This string trial is currently the best iteration for my experimental twisted rope nylon strings for guqin string #5. Each substrand has 2 threads extra than the best trial for string #6, which is trial #24. Primary and secondary twist weight were both also increased as well due to increased overall string strength. Previous attempts were twisted to the breaking point, and iterated just before the breaking point. This string is slightly thicker than the average size for silk 5th strings, which is expected in theory due to the slightly lower density of nylon as compared with silk. This string was a bit tricky to make however, as the twisting rigs started to get stressed due to the increased weight. Further iterations with an increase in twisting weight may require modification to the equipment. Due to the higher weight and more strands used, twist number needed to be reduced, and is right at the maximum for these particular string parameters.
Included in this page are all of the major string parameters that I have obtained so far for this string, as well as all relevant data I have collected and analyzed for this string, including harmonic content data, spectrograms, and autocorrelation graphs. You can enlarge the images by clicking on the thumbnails.
STRING TRIAL #28 PARAMETERS
Thread: Middleburg Thread #15 Nylon Beige
Thread Diameter (in.): 0.0048″
Theoretical Calculated Twisted Substrand Diameter (in.): 0.0195″
Theoretical Calculated Twisted Total Diameter (in.): 0.0421″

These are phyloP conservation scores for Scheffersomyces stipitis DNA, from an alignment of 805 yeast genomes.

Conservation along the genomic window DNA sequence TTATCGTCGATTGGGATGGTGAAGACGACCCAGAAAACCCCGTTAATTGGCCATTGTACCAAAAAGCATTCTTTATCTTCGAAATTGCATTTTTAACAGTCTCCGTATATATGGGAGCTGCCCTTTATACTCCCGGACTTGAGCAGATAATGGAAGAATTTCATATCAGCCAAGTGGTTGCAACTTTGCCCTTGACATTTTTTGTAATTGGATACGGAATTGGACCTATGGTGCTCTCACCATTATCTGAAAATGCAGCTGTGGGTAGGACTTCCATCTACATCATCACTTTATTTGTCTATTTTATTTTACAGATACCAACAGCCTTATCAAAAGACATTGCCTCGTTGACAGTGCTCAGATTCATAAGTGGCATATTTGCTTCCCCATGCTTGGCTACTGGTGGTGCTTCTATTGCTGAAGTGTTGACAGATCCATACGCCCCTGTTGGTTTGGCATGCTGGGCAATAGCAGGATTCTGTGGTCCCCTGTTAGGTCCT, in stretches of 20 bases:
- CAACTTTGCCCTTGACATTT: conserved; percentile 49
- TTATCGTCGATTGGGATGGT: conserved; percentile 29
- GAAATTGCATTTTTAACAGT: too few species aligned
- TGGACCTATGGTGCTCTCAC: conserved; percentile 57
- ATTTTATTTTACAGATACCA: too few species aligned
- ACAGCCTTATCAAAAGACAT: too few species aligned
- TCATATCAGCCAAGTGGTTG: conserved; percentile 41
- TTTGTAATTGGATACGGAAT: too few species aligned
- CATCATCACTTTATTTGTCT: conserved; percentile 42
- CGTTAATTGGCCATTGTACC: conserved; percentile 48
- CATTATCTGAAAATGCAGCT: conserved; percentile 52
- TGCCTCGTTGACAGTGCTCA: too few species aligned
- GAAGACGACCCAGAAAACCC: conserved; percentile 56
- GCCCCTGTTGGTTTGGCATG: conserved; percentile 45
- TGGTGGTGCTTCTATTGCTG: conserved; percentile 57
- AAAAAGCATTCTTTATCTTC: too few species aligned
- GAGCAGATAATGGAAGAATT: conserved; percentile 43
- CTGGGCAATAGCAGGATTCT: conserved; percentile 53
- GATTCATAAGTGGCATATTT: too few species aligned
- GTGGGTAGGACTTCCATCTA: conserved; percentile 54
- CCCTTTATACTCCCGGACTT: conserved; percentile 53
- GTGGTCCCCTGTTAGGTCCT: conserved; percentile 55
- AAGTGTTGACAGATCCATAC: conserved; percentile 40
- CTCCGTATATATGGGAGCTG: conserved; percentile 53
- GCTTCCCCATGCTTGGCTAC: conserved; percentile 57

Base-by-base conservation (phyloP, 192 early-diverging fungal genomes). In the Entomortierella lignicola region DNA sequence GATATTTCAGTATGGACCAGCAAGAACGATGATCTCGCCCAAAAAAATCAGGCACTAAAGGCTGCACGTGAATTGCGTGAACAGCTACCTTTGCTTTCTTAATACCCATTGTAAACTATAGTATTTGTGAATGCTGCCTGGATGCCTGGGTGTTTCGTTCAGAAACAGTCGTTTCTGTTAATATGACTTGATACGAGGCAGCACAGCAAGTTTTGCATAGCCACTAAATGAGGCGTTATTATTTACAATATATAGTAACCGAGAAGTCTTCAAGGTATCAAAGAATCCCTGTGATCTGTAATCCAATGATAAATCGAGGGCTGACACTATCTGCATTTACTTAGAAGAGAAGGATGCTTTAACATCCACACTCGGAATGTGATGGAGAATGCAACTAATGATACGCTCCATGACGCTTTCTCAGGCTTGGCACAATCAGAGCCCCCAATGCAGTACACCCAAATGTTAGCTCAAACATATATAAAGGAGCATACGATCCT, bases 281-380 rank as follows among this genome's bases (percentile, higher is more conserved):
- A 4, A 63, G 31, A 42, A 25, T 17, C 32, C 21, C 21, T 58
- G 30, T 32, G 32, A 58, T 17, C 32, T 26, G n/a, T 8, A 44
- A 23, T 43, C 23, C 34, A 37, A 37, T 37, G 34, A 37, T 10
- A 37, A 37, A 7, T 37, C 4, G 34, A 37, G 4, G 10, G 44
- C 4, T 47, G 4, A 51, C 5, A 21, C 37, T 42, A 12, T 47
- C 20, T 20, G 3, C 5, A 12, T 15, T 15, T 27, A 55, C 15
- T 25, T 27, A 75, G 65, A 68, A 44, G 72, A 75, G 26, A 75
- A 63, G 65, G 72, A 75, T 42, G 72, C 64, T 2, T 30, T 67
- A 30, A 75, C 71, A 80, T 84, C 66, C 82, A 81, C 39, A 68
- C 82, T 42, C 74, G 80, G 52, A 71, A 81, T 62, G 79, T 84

Thread Strength: 2lbs
# of Substrands: 3
# of Threads per Substrand: 12
Total Thread Count: 36
# of Primary Twists: 1950
Twist Angle (degrees): 45
Substrand Twist Direction: Clockwise
String Twist Direction: Clockwise
Primary Twisting Tension: 9lbs
Secondary Twisting Tension: 9lbs
Starting Length (in.): 120″
Ending Length (in.): 107″
STRING TRIAL #28 DATA
1. Linear Spectrum Harmonic Content Graphs
3. Spectrograms (Window 4096)
4. Spectrograms (Window 2048)
5. Spectrograms (Window 512)
- Linear Spectrum Harmonic Content Graphs – Shows the harmonic content of each string, graphed along the linear spectrum in terms of frequency to intensity. A very accurate way to easily visualize the harmonics and overtones of each string.
- Autocorrelation – Shows the periodic nature or trends from a given set of data. Autocorrelation can provide a unique look at data, and can reveal repeating patterns from seemingly random datapoints. For this application, it is derived from the original signal and more clearly shows the decaying oscillatory nature of the plucked string.
- Spectrograms (Window 4096) – Shows the spectrogram of each string, with a window setting of 4096. This setting allows one to clearly view all of the harmonics by showing the frequency, intensity, and duration of each harmonic. This graph can be most easily cross-correlated to the linear spectrum harmonic content graphs to compare durations and intensities of harmonics in a string.
- Spectrograms (Window 2048) – Shows the spectrogram of each string, with a window setting of 2048. For this application, I have found that this setting is ideal in viewing the oscillatory instabilities of the guqin string more clearly, which cannot be seen as well in higher window settings. These are seen as wavering lines, which are most noticeably present in the mid-upper harmonics.
- Spectrograms (Window 512) – Shows the spectrogram of each string, with a window setting of 512. For this application, I have found that this setting, while having the lowest frequency band resolution of the three settings, allows one to zoom out on the entirety of the harmonic spectrum, and see how the overall power level and intensity shifts from one string to another, and where the harmonic content is overall most present for a given string.